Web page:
Third Step:
Field Testing Inoculations are a tool used only to simulate the infection process. In nature, beetles transmit the fungus by feeding on various new- growth tree parts thus introducing the toxic agent in vulnerable locations throughout the tree. Real-life situations - field tests - were required to determine exact levels of resistance. ERI researchers projected they could keep losses below 10%.

 

Thirty years of field tests by Elm Research Institute (eventually involving over 300,000 trees) have produced the premier disease-resistant tree... the American Liberty Elm. Reported losses to Dutch elm disease are less than 1%!

 

Cloning and tracking every tree for a lifetime are the secrets to providing reliable data supporting claims for the survival of the American Liberty Elm. We believe ERI has the only documented data from long-term field testing currently available on any elm being described as resistant.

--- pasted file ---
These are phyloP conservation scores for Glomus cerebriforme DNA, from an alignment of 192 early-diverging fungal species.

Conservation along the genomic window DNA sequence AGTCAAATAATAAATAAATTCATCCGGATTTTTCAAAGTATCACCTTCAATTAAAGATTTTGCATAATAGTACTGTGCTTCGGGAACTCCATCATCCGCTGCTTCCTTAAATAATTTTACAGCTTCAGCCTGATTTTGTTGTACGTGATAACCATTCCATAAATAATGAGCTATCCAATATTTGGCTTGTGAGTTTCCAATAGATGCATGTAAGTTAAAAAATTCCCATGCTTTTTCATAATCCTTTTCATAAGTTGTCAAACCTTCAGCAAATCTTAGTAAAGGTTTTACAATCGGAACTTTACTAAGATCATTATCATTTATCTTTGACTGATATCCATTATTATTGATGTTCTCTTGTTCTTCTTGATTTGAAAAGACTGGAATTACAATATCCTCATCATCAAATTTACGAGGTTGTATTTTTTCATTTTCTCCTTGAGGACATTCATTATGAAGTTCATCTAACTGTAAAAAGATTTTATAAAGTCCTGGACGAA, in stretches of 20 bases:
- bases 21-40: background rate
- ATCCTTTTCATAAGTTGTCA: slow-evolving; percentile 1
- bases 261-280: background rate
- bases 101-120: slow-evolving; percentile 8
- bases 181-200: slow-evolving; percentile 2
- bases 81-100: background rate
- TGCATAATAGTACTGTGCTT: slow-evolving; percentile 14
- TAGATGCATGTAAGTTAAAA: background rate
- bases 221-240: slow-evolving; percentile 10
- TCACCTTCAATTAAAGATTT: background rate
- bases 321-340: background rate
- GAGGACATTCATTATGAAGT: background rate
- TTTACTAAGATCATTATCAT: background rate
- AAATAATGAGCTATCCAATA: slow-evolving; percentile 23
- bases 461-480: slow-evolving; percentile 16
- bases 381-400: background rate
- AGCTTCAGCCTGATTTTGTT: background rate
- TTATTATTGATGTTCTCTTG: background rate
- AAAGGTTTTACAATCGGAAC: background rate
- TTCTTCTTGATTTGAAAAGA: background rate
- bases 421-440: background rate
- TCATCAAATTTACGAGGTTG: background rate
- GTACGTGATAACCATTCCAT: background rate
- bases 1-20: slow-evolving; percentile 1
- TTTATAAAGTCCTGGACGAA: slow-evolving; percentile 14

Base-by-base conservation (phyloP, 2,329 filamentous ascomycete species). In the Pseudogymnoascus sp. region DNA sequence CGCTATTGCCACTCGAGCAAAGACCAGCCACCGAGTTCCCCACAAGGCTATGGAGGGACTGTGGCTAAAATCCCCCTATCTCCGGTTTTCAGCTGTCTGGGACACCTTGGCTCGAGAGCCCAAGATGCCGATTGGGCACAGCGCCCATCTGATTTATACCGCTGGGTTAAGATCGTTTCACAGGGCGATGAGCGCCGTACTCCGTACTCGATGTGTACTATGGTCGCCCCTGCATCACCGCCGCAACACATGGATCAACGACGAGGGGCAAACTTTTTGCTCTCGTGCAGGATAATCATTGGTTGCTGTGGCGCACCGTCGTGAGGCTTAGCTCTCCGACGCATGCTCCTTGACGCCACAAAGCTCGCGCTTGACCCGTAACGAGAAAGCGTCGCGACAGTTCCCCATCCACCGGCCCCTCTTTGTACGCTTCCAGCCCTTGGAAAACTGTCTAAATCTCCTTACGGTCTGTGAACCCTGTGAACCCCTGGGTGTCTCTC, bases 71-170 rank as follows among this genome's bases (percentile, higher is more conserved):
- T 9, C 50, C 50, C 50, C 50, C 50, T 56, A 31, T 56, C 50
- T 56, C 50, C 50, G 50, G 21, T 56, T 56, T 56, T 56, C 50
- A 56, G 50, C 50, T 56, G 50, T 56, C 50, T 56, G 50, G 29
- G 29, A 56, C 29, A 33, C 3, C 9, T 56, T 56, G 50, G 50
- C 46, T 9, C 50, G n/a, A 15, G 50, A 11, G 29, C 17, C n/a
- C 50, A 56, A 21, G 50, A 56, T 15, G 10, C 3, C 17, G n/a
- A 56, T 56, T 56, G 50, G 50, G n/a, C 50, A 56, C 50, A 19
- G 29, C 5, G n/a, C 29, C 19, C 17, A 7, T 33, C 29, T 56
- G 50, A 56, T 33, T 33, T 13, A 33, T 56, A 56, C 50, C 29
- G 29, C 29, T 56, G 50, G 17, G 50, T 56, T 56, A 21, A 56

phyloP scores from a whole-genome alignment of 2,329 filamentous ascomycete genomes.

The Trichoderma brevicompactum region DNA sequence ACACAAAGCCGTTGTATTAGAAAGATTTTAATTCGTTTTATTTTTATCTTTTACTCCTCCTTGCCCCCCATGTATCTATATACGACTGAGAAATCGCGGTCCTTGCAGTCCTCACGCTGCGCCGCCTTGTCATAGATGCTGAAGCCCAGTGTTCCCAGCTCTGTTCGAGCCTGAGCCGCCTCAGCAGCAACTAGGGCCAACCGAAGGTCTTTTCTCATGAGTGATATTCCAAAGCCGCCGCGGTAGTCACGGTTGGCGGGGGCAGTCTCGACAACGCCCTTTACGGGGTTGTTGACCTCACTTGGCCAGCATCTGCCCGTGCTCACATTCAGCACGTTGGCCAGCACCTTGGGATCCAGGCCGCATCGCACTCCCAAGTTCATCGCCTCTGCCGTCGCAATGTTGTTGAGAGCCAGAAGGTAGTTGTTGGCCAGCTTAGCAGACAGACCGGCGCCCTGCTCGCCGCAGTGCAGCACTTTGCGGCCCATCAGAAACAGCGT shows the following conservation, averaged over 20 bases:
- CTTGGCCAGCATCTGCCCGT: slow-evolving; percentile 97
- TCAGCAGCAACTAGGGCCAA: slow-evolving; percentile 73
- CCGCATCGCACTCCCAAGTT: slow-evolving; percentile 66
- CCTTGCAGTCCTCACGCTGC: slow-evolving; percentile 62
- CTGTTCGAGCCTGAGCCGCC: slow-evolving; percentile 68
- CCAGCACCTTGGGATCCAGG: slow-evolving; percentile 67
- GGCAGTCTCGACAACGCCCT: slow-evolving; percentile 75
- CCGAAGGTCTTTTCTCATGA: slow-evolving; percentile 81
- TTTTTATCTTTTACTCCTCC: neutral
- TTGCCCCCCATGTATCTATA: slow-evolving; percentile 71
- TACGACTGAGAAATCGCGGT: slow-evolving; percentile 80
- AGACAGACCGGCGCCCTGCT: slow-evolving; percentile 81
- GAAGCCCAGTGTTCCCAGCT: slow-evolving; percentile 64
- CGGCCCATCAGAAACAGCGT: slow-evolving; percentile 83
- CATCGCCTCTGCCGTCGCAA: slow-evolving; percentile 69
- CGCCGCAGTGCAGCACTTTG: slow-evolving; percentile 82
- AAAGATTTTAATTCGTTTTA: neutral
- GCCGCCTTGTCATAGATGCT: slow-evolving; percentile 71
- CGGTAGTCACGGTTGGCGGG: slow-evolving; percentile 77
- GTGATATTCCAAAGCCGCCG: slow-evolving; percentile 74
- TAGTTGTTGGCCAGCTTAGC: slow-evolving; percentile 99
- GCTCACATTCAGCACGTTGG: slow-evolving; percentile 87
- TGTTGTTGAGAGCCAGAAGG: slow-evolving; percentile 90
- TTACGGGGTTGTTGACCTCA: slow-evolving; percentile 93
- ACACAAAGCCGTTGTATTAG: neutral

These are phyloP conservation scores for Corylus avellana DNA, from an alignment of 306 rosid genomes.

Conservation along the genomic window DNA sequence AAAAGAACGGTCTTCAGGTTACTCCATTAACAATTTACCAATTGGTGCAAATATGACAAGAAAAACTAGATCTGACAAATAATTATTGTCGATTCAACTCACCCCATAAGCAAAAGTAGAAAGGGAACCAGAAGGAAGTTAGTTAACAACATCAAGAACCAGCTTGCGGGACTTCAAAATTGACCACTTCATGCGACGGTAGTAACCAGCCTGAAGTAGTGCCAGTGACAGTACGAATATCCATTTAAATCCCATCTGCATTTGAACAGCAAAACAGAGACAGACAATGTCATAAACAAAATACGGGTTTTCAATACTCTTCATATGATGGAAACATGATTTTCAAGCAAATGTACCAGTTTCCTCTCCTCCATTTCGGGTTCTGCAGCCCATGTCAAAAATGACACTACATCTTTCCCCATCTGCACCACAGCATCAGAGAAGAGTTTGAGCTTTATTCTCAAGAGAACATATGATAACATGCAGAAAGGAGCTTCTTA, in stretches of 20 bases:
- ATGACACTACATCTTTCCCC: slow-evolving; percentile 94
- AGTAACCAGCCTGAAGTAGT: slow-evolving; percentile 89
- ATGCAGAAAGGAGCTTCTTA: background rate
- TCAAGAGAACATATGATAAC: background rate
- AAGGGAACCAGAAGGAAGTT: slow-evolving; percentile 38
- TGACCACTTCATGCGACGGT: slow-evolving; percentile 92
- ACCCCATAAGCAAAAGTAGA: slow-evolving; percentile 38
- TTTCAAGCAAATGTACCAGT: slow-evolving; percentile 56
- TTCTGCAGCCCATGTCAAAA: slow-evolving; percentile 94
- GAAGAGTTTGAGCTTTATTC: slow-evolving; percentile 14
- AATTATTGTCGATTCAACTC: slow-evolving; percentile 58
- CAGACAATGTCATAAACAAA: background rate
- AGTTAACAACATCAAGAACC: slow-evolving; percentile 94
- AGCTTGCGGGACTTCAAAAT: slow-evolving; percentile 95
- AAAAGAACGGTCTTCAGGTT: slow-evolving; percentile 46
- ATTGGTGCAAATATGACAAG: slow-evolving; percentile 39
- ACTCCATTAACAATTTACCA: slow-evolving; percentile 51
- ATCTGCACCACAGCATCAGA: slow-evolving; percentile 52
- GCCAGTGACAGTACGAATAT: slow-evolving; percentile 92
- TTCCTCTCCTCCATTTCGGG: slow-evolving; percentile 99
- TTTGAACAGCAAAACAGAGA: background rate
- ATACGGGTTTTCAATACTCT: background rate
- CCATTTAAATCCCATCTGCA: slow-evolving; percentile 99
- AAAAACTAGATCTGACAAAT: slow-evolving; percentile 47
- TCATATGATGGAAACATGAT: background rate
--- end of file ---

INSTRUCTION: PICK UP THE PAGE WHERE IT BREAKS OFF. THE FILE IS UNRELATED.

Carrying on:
The future of the American Elm...
is in your hands.
There are several cultivars now being offered by the USDA and other growers claiming "resistance" to Dutch elm disease. They are just entering their true test period - the field test. How you evaluate them may avoid having to replace them in a few years.

 

Here are some key questions which should be answered to your satisfaction before planting any "resistant" variety, including our own American Liberty Elm:

 

1 How was the tree cloned ?

Using tissue culture, root cuttings or leaf cuttings?

 

2 What is the certified loss rate to date?
At ERI we register every tree and attach a permanent brass tag for identification. In this way we can certify losses.

 

3 Is a Lifetime Warranty included?

Can the supplier "put it in writing" ?

 

The answers to these questions will not only save embarrassment or heartache, but, more importantly, prevent another round of Dutch elm disease and its devastation of the American elm.